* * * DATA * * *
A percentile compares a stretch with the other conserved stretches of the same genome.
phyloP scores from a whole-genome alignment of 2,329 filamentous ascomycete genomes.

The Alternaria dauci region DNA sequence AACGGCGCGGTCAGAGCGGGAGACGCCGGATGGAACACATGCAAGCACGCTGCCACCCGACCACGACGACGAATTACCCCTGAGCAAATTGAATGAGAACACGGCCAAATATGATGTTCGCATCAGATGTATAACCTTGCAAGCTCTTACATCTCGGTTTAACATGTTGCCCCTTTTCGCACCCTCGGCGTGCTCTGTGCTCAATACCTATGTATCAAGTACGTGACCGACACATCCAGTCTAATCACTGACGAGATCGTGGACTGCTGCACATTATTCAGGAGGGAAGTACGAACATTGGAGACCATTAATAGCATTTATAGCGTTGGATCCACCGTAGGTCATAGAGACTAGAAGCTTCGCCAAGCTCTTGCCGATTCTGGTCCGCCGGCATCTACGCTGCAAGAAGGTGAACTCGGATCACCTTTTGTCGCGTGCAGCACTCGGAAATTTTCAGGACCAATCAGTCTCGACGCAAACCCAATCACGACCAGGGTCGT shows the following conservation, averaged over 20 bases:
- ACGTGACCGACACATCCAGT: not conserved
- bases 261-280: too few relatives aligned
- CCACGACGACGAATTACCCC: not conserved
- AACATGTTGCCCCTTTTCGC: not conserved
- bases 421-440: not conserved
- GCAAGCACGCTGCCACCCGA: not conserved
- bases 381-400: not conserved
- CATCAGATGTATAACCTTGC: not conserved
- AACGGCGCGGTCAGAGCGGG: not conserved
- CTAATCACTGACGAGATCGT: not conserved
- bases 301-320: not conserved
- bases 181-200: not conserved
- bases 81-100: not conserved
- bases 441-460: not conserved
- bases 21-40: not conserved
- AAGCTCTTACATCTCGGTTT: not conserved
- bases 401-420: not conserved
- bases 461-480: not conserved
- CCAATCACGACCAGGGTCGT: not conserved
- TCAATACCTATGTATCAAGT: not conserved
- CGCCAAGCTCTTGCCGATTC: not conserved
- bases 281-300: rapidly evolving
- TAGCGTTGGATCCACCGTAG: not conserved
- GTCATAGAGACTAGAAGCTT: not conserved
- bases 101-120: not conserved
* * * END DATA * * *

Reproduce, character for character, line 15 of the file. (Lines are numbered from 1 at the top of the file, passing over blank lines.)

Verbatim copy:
- bases 181-200: not conserved